Women Should Eat Berries, 8 Reasons Why
Good news about berries and women’s health has cropped up again. This time a new study shows that young and middle-aged women who enjoy berries several times a week may significant reduce their risk of having a heart attack. Let’s look at this and other reasons why women should make these fruits a regular part of their diet.
Berries are good for a woman’s heart
Berries have been celebrated in numerous studies for their health benefits, which are largely attributed to their high levels of flavonoids known as anthocyanins. These phytonutrients have been identified as possessing potent antioxidant properties.
In the latest study, conducted by a team at Harvard University, investigators evaluated data from 93,600 women who participated in the Nurses’ Health Study II, which started in 1991. Women in the study reported their dietary intake and lifestyle habits every four years.
Here’s a summary of what the researchers discovered:
- Women who had the highest level of anthocyanin intake had a 32 percent reduced risk of heart attack (myocardial infarction) during 18 years of follow-up. This finding was made after adjustments for body mass index, physical activity, intake of saturated fat, use of alcohol and caffeine, and family history of heart attack
- Women who ate more than three servings of blueberries or strawberries each week had a 34 percent decreased risk of myocardial infarction compared with women who rarely ate these berries
- Women who consumed high levels of anthocyanins were less likely to be smokers, were more physically active, consumed less fat, and ate foods higher in fiber
- Intake of other types of flavonoids did not have a significant effect on the risk of heart attack
When the authors adjusted for fruit and vegetable consumption, the results did not change. They noted that this suggests “that the benefits are specific to a food constituent in anthocyanin-rich foods (including blueberries, strawberries, eggplants, blackberries, blackcurrants) and not necessarily to nonspecific benefits among participants who consume high intakes of fruits and vegetables.”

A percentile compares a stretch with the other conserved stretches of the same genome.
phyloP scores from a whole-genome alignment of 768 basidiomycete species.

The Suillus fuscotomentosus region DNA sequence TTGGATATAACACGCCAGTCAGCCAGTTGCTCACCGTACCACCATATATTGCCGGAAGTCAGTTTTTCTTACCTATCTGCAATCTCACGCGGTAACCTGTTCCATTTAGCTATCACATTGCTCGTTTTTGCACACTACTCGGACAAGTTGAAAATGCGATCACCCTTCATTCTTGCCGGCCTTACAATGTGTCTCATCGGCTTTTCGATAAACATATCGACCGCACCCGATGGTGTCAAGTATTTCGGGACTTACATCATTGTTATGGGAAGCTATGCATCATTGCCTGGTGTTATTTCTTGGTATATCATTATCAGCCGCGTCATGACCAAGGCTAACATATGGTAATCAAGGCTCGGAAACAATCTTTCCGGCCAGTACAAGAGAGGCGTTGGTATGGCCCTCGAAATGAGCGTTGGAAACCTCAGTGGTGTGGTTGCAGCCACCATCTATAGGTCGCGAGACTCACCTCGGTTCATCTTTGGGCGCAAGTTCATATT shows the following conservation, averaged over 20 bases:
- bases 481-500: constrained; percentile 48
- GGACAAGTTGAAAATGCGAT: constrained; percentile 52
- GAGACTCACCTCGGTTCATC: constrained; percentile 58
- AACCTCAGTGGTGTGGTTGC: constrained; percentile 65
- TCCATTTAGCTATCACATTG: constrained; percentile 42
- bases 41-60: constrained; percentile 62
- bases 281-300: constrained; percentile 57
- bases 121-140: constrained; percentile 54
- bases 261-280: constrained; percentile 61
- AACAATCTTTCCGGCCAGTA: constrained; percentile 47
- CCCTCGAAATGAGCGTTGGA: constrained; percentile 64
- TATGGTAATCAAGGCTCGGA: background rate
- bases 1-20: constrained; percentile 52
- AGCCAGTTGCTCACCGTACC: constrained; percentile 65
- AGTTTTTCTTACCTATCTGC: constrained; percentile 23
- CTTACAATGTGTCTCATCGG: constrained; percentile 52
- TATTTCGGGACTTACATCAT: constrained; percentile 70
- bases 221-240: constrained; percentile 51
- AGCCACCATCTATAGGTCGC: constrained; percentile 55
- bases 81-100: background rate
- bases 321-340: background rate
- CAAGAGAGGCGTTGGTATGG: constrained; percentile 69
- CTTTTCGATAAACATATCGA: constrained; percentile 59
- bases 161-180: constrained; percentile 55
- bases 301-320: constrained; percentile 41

Other reasons women should eat berries
If you need more reasons to eat berries, here are three more.
Berries promote brain health and prevent memory loss. According to a report appearing in the Journal of Agricultural and Food Chemistry, berries contain phytonutrients that may prevent activity in the brain associated with calcium homeostasis, thus helping to preserve brain health.
Berries also have anti-inflammatory properties that may reduce risk factors for degeneration of brain cells, while blueberries have been shown to help learning and memory. In addition these fruits can alter how brain cells communicate with each other, which in turn may help prevent cell damage.
Blueberries may prevent breast cancer growth. Researchers from two separate experiments reported that blueberry powder reduced the size of breast cancer tumors by 60 to 75 percent in mice. The berry powder also slowed the growth and spread of breast cancer in the animals.
Strawberries may help diabetes. Researchers at Warwick Medical School recently reported that strawberry extract can activate a protein in the body that in turn promotes heart health (essential for people with diabetes, who are at higher risk of heart disease). Strawberries also can help moderate blood sugar spikes and might help prevent diabetes complications because it contains a flavonoid called fisetin.
For women who want even more reasons to eat berries, here are four more.
- Black raspberries have demonstrated some ability to help protect against colorectal cancer
- Blueberry juice has been found to help reduce body weight
- A blueberry compound called pterostilbene may protect against asthma
- Blueberries can help lower cholesterol
Foods that are good for us don’t always taste great, but that’s not the case with strawberries, blueberries, raspberries, and others. Berries are a great tasting way for women to enhance and support their health.
Cassidy A et al. High anthocyanin intake is associated with a reduced risk of myocardial infarction in young and middle-aged women. Circulation 2013; DOI:10.1161/CIRCULATIONAHA.112.122408